Once the info is packetized, it is often statistically multiplexed. Statistical multiplexing allows many subscribers to share an equivalent bandwidth by assuming that not all subscribers are going to be using the bandwidth at an equivalent time.

This avoids high-cost, point-to-point connections like dedicated leased lines that employ circuit switching. Leased lines are expensive because they’re rented and dedicated for exclusive use 24-hours each day, seven days every week. With leased lines, subscribers buy bandwidth Previous screen whether it’s getting used or not.

Statistical multiplexing provides multiple data connections through the network simultaneously, and no single customer pays for exclusive privileges.

This leads to a big cost advantage over circuit-switched networks. The second advantage of Frame relay is that its variable-length frames and its low overhead provide excellent network throughput and low delay of knowledge. The variable-length frames allow Frame relay to encapsulate protocols well.

This is protocol-independent, so its payload can carry a spread of higher-layer LAN protocols, like the Internet protocol (IP). Because the network doesn’t concern itself with error correction and flow control, overhead within the frame relay network is low. Therefore, the network uses most of its resources to switch user data.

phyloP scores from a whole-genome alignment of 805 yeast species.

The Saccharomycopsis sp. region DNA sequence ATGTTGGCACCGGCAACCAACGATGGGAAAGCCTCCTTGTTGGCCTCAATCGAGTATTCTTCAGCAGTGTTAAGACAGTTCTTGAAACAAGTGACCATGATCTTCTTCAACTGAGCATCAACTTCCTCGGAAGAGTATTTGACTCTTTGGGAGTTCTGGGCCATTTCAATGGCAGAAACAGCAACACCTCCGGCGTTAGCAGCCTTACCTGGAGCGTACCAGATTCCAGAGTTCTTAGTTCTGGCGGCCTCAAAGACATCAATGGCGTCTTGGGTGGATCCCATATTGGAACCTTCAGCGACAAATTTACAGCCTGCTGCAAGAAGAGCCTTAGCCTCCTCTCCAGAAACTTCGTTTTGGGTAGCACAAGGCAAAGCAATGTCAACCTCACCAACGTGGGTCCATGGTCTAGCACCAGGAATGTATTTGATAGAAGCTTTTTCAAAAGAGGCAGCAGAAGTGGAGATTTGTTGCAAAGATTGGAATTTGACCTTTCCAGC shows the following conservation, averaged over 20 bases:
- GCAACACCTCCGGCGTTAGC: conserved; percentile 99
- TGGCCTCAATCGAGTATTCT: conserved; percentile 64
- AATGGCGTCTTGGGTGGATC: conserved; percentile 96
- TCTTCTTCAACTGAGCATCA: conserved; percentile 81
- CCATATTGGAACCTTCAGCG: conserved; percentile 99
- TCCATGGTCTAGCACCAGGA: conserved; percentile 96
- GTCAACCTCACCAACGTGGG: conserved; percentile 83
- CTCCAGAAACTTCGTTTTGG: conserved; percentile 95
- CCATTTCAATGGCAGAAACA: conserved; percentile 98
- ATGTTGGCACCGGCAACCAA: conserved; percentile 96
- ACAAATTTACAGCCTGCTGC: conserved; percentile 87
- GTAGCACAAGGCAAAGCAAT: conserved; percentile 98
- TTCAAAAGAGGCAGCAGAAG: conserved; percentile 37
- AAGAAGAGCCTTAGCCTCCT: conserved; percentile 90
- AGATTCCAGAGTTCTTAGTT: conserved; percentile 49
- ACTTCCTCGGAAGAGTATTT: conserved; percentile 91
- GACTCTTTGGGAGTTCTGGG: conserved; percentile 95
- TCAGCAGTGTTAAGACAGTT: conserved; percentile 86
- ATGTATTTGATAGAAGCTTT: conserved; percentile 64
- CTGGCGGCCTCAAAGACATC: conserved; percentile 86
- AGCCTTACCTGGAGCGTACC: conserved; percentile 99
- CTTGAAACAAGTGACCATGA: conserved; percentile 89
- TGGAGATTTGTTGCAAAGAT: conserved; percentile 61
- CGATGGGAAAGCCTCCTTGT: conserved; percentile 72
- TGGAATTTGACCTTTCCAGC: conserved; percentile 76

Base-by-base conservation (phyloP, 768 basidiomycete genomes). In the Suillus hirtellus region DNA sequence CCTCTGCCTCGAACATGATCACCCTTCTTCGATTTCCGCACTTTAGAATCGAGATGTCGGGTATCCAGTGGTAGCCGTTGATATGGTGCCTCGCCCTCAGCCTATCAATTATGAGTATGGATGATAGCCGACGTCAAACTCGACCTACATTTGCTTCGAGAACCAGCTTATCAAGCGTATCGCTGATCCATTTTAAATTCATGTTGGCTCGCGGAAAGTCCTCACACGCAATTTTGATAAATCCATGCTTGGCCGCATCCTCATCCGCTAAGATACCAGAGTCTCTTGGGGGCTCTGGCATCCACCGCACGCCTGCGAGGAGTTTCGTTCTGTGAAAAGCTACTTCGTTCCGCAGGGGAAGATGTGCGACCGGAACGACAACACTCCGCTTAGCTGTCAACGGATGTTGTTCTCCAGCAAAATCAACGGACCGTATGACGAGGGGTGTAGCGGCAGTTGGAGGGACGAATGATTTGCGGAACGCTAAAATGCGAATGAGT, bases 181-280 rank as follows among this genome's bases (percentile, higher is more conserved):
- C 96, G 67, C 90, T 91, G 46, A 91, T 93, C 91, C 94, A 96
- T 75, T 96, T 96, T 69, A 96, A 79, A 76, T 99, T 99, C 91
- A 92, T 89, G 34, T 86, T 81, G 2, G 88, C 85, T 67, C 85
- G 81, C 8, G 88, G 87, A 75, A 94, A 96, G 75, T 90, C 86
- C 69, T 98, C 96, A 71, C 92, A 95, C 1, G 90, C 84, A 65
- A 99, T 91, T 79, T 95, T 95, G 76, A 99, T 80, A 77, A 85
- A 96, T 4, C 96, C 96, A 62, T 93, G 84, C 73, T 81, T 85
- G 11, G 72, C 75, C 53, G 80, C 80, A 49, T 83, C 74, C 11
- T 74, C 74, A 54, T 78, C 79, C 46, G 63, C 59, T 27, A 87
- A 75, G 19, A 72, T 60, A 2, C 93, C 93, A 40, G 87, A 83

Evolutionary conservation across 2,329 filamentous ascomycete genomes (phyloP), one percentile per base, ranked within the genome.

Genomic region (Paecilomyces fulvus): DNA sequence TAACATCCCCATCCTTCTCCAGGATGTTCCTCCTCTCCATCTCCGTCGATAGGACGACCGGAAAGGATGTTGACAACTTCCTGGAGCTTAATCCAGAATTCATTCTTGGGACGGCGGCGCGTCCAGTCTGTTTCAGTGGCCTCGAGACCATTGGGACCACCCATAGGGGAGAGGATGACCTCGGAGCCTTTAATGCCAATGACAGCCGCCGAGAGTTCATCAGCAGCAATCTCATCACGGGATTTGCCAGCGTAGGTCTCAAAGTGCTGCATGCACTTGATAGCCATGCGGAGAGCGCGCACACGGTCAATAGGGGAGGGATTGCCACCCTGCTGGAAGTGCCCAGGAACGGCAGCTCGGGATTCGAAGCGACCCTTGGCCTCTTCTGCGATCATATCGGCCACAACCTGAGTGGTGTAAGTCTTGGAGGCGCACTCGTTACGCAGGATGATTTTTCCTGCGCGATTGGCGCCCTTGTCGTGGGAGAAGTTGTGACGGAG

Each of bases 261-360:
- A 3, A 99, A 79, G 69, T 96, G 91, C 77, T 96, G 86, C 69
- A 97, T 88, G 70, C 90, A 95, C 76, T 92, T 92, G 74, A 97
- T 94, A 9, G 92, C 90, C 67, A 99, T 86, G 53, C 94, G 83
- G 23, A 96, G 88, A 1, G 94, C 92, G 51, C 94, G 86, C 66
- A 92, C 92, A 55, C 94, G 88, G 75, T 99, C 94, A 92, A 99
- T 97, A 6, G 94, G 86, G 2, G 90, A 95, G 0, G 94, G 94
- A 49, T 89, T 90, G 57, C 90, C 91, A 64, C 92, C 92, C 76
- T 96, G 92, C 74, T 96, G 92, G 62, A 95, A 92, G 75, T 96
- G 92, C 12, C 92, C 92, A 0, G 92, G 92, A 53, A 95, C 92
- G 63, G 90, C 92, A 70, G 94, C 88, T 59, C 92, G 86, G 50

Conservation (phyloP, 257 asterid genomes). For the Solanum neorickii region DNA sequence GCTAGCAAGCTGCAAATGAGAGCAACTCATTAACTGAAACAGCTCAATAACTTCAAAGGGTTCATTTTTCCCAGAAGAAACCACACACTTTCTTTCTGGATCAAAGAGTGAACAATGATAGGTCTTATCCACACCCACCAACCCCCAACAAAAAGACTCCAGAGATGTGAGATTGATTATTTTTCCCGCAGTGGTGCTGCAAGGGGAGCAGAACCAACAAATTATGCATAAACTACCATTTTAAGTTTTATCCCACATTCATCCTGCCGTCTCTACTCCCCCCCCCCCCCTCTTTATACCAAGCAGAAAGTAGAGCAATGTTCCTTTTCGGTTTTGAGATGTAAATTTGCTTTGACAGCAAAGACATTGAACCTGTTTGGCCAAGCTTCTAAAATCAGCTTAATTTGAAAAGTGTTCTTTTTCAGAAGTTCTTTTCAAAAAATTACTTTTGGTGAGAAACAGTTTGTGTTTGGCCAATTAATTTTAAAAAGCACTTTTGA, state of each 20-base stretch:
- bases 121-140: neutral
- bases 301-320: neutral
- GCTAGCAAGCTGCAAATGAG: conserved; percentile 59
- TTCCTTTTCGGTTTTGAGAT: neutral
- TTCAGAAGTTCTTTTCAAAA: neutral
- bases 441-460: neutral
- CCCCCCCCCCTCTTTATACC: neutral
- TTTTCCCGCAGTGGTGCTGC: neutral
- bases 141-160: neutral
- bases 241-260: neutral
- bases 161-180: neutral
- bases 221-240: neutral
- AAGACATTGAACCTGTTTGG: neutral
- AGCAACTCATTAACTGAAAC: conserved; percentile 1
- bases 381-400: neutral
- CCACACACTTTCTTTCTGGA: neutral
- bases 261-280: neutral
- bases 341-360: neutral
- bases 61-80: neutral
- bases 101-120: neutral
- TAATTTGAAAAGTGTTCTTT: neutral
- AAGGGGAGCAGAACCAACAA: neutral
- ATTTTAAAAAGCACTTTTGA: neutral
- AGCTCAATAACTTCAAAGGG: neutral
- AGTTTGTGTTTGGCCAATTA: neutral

Frame relay realizes another advantage through the committed information rate (CIR). The Committed Information Rates represents the info traffic level that the network plans to support under typical network conditions; it’s prescribed by the service provider and the subscriber.

The advantage of a Committed Information Rates for the customer is that once it’s prescribed, the service provider should be capable of transmitting at or below the CIR. for instance, if a mean of 56K-bps throughput is required between two sites, then the CIR should be adequate to or greater than 56Kbps.

Typically, data traffic sent below the CIR passes through the network at a high priority, and data sent in more than the CIR features a lower priority. This low-priority traffic is that the first to be dropped when subscribers create network congestion. The CIR is the idea of a well-planned network also as a billing mechanism.

Finally, Frame relay has worldwide industry support from manufacturers, standards organizations, and repair providers. this is often important because it ensures that there is a high level of interoperability between devices of various manufacturers in different countries.